Judy Crump

Libraries have been around almost as long as people have. If you consider a library a collection of records, then the earliest known one has been found in Babylon, dating back to more than 2000 BC. From then onward, libraries as collections of records and writings have flourished throughout the world, in every culture.

Libraries weren’t always treated well. In ancient China, for example, one emperor ordered that all records and writings from before his rule be destroyed so that history would be shown to have begun with his rule. Then there was the famous Library of Alexandria in ancient Greece, which is believed to have contained 40,000 to 50,000 scrolls at its peak, which was huge. The Library of Alexandria has the dubious honor of having been partially burned by Julius Caesar (by accident), and later by Romans, Christians and Muslims. The remains of the once-famous library were vandalized and largely demolished in 391 AD.

The earliest libraries in the U.S. followed the lead of ancient libraries and were only available to library members or subscribers. But in 1790, the first free public library was founded in Franklin, Pennsylvania, based on a gift of 116 books from Benjamin Franklin. The public library continued to grow, with many libraries founded across the nation in following decades, many by wealthy men such as Andrew Carnegie.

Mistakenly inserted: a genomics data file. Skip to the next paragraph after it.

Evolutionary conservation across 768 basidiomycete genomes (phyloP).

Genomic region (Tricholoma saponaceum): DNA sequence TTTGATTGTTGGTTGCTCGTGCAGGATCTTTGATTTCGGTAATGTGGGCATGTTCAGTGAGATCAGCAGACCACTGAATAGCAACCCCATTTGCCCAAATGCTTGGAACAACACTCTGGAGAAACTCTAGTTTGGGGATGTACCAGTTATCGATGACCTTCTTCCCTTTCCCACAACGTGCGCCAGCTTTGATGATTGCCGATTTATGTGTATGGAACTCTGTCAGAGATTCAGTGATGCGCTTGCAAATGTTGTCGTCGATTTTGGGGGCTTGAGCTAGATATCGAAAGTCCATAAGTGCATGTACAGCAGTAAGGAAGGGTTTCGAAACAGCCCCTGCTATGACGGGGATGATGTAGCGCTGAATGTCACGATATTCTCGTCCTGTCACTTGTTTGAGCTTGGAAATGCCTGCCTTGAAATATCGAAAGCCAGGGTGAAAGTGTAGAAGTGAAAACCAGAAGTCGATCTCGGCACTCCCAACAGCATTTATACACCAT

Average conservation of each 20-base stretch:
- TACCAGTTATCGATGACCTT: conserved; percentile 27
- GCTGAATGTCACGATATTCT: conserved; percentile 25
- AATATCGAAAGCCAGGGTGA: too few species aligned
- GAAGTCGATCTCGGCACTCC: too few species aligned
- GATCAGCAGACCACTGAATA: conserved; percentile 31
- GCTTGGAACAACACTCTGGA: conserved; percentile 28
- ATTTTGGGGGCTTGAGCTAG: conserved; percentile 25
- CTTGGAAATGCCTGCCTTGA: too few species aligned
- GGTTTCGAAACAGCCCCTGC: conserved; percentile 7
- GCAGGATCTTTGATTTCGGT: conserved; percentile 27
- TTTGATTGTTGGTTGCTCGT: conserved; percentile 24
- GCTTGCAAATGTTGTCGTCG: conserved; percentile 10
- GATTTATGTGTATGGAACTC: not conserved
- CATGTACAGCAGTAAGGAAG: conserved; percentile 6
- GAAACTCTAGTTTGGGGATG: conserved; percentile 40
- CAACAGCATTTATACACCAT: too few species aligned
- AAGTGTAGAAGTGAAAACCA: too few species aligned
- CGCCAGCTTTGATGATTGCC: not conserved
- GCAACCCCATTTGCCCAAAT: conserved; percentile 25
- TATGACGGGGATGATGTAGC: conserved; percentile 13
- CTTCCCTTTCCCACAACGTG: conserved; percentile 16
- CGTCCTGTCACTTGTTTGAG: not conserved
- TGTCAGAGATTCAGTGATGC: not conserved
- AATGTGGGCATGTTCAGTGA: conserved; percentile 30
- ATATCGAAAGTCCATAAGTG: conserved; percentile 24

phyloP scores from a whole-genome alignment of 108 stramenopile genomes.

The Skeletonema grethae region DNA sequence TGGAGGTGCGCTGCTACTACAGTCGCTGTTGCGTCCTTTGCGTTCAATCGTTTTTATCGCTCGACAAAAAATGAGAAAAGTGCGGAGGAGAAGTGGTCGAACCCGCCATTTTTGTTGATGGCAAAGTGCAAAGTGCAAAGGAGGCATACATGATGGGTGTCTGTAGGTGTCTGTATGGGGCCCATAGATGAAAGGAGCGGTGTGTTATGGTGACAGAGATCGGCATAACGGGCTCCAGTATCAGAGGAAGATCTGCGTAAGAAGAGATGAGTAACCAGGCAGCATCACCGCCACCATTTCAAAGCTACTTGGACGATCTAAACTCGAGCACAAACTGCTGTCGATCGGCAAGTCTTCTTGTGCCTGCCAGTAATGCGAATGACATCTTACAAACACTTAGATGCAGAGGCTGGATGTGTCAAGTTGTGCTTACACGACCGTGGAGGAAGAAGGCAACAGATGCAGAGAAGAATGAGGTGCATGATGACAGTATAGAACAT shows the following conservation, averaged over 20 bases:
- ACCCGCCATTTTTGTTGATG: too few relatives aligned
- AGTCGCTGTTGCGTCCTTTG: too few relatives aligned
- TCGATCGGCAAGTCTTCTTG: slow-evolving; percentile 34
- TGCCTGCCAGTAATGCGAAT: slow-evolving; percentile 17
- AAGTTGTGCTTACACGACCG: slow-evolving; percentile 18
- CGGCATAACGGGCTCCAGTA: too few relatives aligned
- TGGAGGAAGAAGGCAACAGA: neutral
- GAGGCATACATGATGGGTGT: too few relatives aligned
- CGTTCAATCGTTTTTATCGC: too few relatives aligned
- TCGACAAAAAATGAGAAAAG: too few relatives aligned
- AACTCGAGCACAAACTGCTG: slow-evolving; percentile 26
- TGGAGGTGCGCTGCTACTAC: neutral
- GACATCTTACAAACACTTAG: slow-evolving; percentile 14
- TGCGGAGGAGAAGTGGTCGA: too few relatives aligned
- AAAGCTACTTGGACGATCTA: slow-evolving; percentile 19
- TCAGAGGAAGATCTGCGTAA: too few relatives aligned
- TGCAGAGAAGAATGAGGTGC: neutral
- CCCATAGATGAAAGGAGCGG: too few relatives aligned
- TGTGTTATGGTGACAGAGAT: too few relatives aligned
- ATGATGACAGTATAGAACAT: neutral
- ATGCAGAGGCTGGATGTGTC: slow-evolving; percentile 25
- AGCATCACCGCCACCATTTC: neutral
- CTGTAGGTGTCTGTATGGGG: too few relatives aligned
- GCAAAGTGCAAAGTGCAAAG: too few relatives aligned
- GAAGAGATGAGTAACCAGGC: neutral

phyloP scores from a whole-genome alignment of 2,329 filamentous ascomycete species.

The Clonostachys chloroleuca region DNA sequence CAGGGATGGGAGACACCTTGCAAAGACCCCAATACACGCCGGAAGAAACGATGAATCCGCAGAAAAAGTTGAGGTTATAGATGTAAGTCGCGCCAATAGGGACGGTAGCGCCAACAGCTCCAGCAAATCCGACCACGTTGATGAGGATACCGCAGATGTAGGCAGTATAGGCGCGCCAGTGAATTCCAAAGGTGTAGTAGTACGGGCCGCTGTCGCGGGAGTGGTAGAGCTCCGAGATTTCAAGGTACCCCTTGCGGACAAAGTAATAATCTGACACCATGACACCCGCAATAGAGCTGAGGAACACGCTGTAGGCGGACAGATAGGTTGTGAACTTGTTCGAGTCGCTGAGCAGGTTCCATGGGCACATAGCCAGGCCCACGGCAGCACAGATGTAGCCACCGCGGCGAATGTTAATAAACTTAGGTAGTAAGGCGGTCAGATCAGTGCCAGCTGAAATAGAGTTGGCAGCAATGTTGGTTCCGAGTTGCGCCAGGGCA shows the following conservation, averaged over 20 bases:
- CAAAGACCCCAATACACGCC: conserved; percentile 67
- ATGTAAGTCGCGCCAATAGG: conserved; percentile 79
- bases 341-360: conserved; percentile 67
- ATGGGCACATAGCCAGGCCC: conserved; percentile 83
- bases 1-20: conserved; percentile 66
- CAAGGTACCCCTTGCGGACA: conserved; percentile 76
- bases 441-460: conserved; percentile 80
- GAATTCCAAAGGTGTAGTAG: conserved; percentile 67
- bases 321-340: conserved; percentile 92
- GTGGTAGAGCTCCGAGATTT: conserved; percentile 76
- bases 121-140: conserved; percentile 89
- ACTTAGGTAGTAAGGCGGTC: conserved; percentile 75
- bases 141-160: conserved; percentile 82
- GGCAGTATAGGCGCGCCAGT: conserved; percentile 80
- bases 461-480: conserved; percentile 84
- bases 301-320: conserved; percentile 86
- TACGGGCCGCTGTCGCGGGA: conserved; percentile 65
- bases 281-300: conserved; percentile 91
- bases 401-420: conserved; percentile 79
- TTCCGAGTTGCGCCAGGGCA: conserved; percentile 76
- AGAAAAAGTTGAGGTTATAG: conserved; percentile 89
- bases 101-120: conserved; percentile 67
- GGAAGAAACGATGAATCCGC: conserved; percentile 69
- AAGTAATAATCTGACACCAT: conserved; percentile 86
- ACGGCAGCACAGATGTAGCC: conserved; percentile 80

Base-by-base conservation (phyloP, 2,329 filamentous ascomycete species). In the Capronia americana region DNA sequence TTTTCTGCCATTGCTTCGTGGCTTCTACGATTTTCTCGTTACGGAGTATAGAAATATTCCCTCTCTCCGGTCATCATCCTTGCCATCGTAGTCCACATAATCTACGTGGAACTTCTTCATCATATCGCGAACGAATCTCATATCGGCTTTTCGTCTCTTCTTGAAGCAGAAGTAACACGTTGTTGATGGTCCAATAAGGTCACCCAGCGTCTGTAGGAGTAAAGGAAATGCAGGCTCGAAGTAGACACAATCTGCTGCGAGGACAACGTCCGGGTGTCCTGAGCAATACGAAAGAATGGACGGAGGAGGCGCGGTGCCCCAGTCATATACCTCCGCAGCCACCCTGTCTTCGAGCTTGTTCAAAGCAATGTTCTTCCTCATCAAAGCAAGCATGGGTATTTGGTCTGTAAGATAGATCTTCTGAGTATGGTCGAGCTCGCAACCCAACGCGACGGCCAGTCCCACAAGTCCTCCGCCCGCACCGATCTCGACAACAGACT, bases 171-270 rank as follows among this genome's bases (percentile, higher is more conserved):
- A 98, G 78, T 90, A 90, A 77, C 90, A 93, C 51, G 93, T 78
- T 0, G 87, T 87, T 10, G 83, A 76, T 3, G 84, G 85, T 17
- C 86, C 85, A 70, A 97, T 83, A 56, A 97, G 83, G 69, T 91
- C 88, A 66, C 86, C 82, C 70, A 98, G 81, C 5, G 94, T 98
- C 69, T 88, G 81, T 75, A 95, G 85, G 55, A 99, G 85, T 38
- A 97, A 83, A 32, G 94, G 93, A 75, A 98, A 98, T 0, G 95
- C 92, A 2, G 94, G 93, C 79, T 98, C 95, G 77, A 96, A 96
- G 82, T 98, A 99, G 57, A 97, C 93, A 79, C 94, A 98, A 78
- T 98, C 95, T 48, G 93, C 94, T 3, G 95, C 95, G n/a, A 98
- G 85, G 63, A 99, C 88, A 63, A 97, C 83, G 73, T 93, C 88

Amory’s library has been open for about 60 years, first in the old city hall and later in the modern building we have today. And now a person doesn’t have to subscribe or be a member in order to borrow books from the library: A free library card makes everything available.

So what’s new for adults?

“Training School for Negro Girls,” by Camille Acker – a collection of short stories about black women.

“Waiting for Daybreak,” by Kathryn Cushman – a Christian romance.

“The Summer Wives,” by Beatriz Williams – a post-WWII novel about love and money.

“The Reckoning,” by John Grisham – the story of a WII hero, a shocking crime, and, of course, the legalities.

“The Teacher’s Bride,” by Kathleen Fuller – another Amish romance.

“Liar, Liar,” by Candice Fox (idea by James Patterson) – the third of four books in the Harriet Blue series.

“Clock Dance,” by Anne Tyler – a novel of family and self-discovery from a Pulitzer Prize-winner.

“John Woman,” by Walter Mosley – a departure from his usual hard-boiled detective fair to an unusual novel about the stories we tell and how they shape our reality.

“The Ninth Hour,” by Alice McDermott – a slow-paced love story involving Brooklyn Catholic nuns and a death that ricochets through many lives.

“The Sisterhood,” by Helen Bryan – a love story and historical thriller that roves from the present to the Spanish Inquisition.

“Man of War,” by Sean Parnell – a military thriller about a clandestine operative’s attempts to recover a stolen nuclear weapon.

“The Lost Girls of Paris,” by Pam Jenoff – a story of the courageous women who helped the Allies win WWII by serving as spies in Nazi-controlled areas.

The library is open during regular hours, Mondays through Thursdays from 10 a.m. to 6 p.m.; Fridays and Saturdays from 9 a.m. to 5 p.m.; and is closed on Sundays. Free regular programs are Pre-School Story Time each Thursday at 10:15 a.m. and Lunching With Books on the third Tuesday of the month.

The Amory Municipal Library is located at 401 2nd Ave N. Call us at 256-5261 or fax to 256-6321.

Judy Crump is a member of the Amory Municipal Library Board of Directors.

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